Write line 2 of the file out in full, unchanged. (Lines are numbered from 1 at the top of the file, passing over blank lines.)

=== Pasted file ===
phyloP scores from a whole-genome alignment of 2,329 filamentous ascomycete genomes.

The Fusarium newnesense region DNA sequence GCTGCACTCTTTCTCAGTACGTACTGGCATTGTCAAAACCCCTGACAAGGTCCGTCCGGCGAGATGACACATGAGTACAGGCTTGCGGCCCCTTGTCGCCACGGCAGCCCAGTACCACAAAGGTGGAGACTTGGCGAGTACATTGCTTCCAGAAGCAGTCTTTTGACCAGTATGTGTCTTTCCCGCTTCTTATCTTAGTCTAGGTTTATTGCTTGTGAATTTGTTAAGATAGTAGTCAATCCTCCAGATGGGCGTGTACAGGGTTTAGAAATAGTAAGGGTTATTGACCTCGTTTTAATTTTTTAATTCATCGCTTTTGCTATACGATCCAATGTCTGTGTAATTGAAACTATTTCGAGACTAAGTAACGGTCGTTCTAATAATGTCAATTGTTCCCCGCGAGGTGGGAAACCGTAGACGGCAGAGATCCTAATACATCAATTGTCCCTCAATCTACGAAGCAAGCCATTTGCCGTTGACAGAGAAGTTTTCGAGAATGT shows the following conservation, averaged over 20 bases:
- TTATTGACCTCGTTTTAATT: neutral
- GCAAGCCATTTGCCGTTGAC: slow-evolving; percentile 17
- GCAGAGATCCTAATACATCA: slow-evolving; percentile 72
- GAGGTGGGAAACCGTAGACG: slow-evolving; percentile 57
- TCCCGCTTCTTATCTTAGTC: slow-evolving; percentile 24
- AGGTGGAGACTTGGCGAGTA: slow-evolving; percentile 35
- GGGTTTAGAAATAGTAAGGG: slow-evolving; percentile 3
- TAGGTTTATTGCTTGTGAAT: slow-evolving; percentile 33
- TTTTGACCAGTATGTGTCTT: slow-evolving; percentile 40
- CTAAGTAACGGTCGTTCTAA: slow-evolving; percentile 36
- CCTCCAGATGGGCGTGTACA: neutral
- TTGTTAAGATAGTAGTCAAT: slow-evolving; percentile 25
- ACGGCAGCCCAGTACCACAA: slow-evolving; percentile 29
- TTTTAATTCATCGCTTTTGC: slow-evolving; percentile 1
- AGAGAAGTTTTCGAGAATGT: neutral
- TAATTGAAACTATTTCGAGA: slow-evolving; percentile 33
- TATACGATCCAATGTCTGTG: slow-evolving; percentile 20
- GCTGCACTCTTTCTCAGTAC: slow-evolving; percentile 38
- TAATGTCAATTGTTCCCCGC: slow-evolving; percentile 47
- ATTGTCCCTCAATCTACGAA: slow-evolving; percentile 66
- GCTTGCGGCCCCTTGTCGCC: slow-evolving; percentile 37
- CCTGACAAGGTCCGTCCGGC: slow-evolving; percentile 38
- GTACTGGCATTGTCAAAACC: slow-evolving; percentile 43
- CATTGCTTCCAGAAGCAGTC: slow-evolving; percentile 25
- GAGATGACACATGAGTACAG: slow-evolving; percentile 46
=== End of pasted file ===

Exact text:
The Fusarium newnesense region DNA sequence GCTGCACTCTTTCTCAGTACGTACTGGCATTGTCAAAACCCCTGACAAGGTCCGTCCGGCGAGATGACACATGAGTACAGGCTTGCGGCCCCTTGTCGCCACGGCAGCCCAGTACCACAAAGGTGGAGACTTGGCGAGTACATTGCTTCCAGAAGCAGTCTTTTGACCAGTATGTGTCTTTCCCGCTTCTTATCTTAGTCTAGGTTTATTGCTTGTGAATTTGTTAAGATAGTAGTCAATCCTCCAGATGGGCGTGTACAGGGTTTAGAAATAGTAAGGGTTATTGACCTCGTTTTAATTTTTTAATTCATCGCTTTTGCTATACGATCCAATGTCTGTGTAATTGAAACTATTTCGAGACTAAGTAACGGTCGTTCTAATAATGTCAATTGTTCCCCGCGAGGTGGGAAACCGTAGACGGCAGAGATCCTAATACATCAATTGTCCCTCAATCTACGAAGCAAGCCATTTGCCGTTGACAGAGAAGTTTTCGAGAATGT shows the following conservation, averaged over 20 bases: